Environmental Attorney Warns Of ‘Millennium Project’ Quake Risk
LOS ANGELES (CBSLA.com) — A state licensing board has opened an investigation of alleged professional misconduct by two engineers involved in a mixed-use skyscraper project in the heart of Hollywood, according to documents released Monday.
The Enforcement Unit of the California Board for Professional Engineers, Land Surveyors, and Geologists confirmed the investigation in a letter (PDF) addressed to Robert P. Silverstein, an environmental attorney representing more than 40 community groups opposed to the Millennium Hollywood Project.
The letter comes in response to a complaint filed by opponents of the Millennium Hollywood Project that engineers distorted their technical reports in order to hide the project’s close proximity to a local earthquake fault.
The Los Angeles City Council is scheduled this week to vote on the $665 million project, which would be constructed at the landmark Capitol Records building along Vine and Yucca.
Officials with the state California Geological Survey alerted City Council President Herb Wesson on Saturday that it has begun a detailed study that could result in a finding that the Millennium project falls within an Earthquake Fault Zone.
Such a finding would trigger the restrictions of state law which make it illegal for new habitable projects to be built within 50 feet of an active fault.
“These are devastating developments for the project,” said Silverstein. “These are red flags that should warn Los Angeles City Councilmembers that it would be incredibly irresponsible and possibly criminally negligent for them to approve the Millennium project as it is now planned.”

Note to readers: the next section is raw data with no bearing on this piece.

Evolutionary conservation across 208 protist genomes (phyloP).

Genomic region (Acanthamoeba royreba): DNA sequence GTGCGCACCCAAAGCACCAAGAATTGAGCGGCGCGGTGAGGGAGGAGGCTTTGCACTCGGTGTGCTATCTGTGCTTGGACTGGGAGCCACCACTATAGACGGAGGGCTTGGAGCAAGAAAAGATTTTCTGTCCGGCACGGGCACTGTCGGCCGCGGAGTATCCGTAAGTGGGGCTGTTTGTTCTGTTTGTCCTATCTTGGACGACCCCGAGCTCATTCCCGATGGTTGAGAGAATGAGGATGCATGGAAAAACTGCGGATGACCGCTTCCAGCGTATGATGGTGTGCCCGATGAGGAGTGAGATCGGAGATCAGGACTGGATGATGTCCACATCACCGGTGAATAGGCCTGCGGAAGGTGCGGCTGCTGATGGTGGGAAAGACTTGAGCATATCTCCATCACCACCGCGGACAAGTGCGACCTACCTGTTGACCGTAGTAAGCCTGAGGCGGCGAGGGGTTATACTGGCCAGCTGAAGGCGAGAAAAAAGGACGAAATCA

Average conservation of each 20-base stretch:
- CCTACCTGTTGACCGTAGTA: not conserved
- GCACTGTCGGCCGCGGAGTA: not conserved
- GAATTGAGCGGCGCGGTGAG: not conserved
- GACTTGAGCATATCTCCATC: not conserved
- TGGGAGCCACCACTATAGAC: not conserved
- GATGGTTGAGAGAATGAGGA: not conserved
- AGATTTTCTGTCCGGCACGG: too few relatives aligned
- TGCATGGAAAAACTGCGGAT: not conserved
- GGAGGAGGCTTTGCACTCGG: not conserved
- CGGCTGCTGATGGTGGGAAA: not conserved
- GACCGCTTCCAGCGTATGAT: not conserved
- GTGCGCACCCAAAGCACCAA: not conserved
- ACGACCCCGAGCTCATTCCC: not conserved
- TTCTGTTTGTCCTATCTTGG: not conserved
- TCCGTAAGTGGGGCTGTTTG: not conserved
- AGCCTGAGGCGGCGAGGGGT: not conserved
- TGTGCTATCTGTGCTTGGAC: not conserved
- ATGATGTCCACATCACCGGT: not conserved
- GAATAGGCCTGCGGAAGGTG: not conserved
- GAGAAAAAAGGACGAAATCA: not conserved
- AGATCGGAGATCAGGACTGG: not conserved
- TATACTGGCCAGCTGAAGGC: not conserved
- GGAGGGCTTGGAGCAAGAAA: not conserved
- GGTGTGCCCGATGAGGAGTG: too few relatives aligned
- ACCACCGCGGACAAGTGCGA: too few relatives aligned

The Millennium project – which has previously come under fire for its planned location along an active earthquake fault – would feature a pair of 35-story and a 39-story towers housing 461 residential units, 254 hotel rooms, more than a quarter million square feet of office space and 80,000 square feet of retail space.
The Los Angeles City Council’s Planning Commission unanimously approved the development deal back in March.
Mayor Eric Garcetti’s office issued a statement Monday that read, “Mayor Garcetti did not support this project at 55 stories and made that clear to the developer. Since then, the project has been reduced in height, more open space has been included, and other concerns have been addressed.”
The Mayor’s office pledged to “continue to monitor public, city department and other input.”